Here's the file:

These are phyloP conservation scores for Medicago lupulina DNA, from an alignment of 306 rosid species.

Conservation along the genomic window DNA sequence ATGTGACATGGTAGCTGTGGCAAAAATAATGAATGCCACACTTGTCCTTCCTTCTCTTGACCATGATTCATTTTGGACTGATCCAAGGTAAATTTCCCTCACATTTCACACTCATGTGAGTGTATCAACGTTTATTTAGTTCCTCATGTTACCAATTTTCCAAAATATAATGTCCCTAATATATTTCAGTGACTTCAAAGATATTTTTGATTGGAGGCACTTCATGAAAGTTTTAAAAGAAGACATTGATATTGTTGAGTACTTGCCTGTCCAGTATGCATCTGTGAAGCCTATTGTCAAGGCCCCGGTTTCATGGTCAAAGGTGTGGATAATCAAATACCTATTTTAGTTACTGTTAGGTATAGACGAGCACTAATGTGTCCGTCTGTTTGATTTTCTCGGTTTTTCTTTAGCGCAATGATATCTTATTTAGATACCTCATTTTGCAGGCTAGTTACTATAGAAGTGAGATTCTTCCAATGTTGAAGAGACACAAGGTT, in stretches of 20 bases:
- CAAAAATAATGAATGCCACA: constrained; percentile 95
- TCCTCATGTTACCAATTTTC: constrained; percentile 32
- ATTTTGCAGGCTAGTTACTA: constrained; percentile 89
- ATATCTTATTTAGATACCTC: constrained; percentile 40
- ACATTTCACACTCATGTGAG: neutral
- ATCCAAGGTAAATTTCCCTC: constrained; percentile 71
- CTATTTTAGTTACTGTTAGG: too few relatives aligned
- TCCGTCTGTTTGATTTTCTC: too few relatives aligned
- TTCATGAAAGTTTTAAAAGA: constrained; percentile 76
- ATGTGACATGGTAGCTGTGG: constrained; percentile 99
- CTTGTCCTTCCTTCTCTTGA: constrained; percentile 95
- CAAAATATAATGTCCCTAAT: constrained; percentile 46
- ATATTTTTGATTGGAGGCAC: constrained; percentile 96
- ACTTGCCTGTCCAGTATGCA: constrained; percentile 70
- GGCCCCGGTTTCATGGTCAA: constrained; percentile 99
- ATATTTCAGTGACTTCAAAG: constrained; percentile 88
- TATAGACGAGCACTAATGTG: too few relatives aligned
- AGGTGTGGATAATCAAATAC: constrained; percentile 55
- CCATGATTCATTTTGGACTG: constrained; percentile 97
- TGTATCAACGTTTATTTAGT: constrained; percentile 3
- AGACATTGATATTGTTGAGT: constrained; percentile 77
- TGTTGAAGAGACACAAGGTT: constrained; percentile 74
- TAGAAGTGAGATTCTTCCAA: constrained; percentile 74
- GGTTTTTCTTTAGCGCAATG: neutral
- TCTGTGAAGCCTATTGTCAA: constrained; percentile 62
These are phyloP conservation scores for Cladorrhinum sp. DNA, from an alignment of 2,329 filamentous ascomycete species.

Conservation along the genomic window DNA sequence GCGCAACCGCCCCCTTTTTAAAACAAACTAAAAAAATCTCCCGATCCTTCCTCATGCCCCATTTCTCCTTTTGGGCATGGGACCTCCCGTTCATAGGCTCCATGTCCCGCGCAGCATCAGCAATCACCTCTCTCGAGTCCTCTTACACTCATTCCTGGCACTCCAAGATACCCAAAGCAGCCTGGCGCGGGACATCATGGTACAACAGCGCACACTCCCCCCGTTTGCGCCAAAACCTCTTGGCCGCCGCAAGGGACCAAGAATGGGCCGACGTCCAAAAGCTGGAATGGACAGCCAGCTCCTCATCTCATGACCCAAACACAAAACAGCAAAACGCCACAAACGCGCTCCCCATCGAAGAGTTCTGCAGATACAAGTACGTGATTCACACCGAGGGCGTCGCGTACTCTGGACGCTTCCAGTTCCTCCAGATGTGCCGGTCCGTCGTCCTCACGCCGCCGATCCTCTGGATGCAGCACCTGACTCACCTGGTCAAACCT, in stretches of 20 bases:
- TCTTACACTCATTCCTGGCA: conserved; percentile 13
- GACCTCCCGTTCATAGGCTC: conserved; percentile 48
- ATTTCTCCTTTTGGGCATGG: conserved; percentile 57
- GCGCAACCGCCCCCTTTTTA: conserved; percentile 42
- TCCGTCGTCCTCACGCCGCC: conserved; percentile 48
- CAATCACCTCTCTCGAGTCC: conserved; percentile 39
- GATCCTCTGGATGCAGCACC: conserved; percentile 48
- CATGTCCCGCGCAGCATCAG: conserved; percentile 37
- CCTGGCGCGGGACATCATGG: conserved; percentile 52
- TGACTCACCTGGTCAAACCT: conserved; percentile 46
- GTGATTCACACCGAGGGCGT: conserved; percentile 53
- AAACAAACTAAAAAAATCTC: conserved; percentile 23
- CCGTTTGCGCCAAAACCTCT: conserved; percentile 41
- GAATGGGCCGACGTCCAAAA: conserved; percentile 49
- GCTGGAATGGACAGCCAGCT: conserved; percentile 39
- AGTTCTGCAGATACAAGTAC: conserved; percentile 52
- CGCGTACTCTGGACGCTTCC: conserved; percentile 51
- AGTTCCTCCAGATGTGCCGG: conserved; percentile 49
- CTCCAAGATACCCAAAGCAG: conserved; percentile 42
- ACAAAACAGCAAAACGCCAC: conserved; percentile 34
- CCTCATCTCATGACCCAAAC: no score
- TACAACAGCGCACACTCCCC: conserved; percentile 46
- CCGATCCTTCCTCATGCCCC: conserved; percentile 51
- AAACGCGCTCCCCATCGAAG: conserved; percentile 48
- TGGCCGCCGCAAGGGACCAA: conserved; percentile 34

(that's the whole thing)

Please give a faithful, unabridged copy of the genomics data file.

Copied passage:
These are phyloP conservation scores for Medicago lupulina DNA, from an alignment of 306 rosid species.

Conservation along the genomic window DNA sequence ATGTGACATGGTAGCTGTGGCAAAAATAATGAATGCCACACTTGTCCTTCCTTCTCTTGACCATGATTCATTTTGGACTGATCCAAGGTAAATTTCCCTCACATTTCACACTCATGTGAGTGTATCAACGTTTATTTAGTTCCTCATGTTACCAATTTTCCAAAATATAATGTCCCTAATATATTTCAGTGACTTCAAAGATATTTTTGATTGGAGGCACTTCATGAAAGTTTTAAAAGAAGACATTGATATTGTTGAGTACTTGCCTGTCCAGTATGCATCTGTGAAGCCTATTGTCAAGGCCCCGGTTTCATGGTCAAAGGTGTGGATAATCAAATACCTATTTTAGTTACTGTTAGGTATAGACGAGCACTAATGTGTCCGTCTGTTTGATTTTCTCGGTTTTTCTTTAGCGCAATGATATCTTATTTAGATACCTCATTTTGCAGGCTAGTTACTATAGAAGTGAGATTCTTCCAATGTTGAAGAGACACAAGGTT, in stretches of 20 bases:
- CAAAAATAATGAATGCCACA: constrained; percentile 95
- TCCTCATGTTACCAATTTTC: constrained; percentile 32
- ATTTTGCAGGCTAGTTACTA: constrained; percentile 89
- ATATCTTATTTAGATACCTC: constrained; percentile 40
- ACATTTCACACTCATGTGAG: neutral
- ATCCAAGGTAAATTTCCCTC: constrained; percentile 71
- CTATTTTAGTTACTGTTAGG: too few relatives aligned
- TCCGTCTGTTTGATTTTCTC: too few relatives aligned
- TTCATGAAAGTTTTAAAAGA: constrained; percentile 76
- ATGTGACATGGTAGCTGTGG: constrained; percentile 99
- CTTGTCCTTCCTTCTCTTGA: constrained; percentile 95
- CAAAATATAATGTCCCTAAT: constrained; percentile 46
- ATATTTTTGATTGGAGGCAC: constrained; percentile 96
- ACTTGCCTGTCCAGTATGCA: constrained; percentile 70
- GGCCCCGGTTTCATGGTCAA: constrained; percentile 99
- ATATTTCAGTGACTTCAAAG: constrained; percentile 88
- TATAGACGAGCACTAATGTG: too few relatives aligned
- AGGTGTGGATAATCAAATAC: constrained; percentile 55
- CCATGATTCATTTTGGACTG: constrained; percentile 97
- TGTATCAACGTTTATTTAGT: constrained; percentile 3
- AGACATTGATATTGTTGAGT: constrained; percentile 77
- TGTTGAAGAGACACAAGGTT: constrained; percentile 74
- TAGAAGTGAGATTCTTCCAA: constrained; percentile 74
- GGTTTTTCTTTAGCGCAATG: neutral
- TCTGTGAAGCCTATTGTCAA: constrained; percentile 62
These are phyloP conservation scores for Cladorrhinum sp. DNA, from an alignment of 2,329 filamentous ascomycete species.

Conservation along the genomic window DNA sequence GCGCAACCGCCCCCTTTTTAAAACAAACTAAAAAAATCTCCCGATCCTTCCTCATGCCCCATTTCTCCTTTTGGGCATGGGACCTCCCGTTCATAGGCTCCATGTCCCGCGCAGCATCAGCAATCACCTCTCTCGAGTCCTCTTACACTCATTCCTGGCACTCCAAGATACCCAAAGCAGCCTGGCGCGGGACATCATGGTACAACAGCGCACACTCCCCCCGTTTGCGCCAAAACCTCTTGGCCGCCGCAAGGGACCAAGAATGGGCCGACGTCCAAAAGCTGGAATGGACAGCCAGCTCCTCATCTCATGACCCAAACACAAAACAGCAAAACGCCACAAACGCGCTCCCCATCGAAGAGTTCTGCAGATACAAGTACGTGATTCACACCGAGGGCGTCGCGTACTCTGGACGCTTCCAGTTCCTCCAGATGTGCCGGTCCGTCGTCCTCACGCCGCCGATCCTCTGGATGCAGCACCTGACTCACCTGGTCAAACCT, in stretches of 20 bases:
- TCTTACACTCATTCCTGGCA: conserved; percentile 13
- GACCTCCCGTTCATAGGCTC: conserved; percentile 48
- ATTTCTCCTTTTGGGCATGG: conserved; percentile 57
- GCGCAACCGCCCCCTTTTTA: conserved; percentile 42
- TCCGTCGTCCTCACGCCGCC: conserved; percentile 48
- CAATCACCTCTCTCGAGTCC: conserved; percentile 39
- GATCCTCTGGATGCAGCACC: conserved; percentile 48
- CATGTCCCGCGCAGCATCAG: conserved; percentile 37
- CCTGGCGCGGGACATCATGG: conserved; percentile 52
- TGACTCACCTGGTCAAACCT: conserved; percentile 46
- GTGATTCACACCGAGGGCGT: conserved; percentile 53
- AAACAAACTAAAAAAATCTC: conserved; percentile 23
- CCGTTTGCGCCAAAACCTCT: conserved; percentile 41
- GAATGGGCCGACGTCCAAAA: conserved; percentile 49
- GCTGGAATGGACAGCCAGCT: conserved; percentile 39
- AGTTCTGCAGATACAAGTAC: conserved; percentile 52
- CGCGTACTCTGGACGCTTCC: conserved; percentile 51
- AGTTCCTCCAGATGTGCCGG: conserved; percentile 49
- CTCCAAGATACCCAAAGCAG: conserved; percentile 42
- ACAAAACAGCAAAACGCCAC: conserved; percentile 34
- CCTCATCTCATGACCCAAAC: no score
- TACAACAGCGCACACTCCCC: conserved; percentile 46
- CCGATCCTTCCTCATGCCCC: conserved; percentile 51
- AAACGCGCTCCCCATCGAAG: conserved; percentile 48
- TGGCCGCCGCAAGGGACCAA: conserved; percentile 34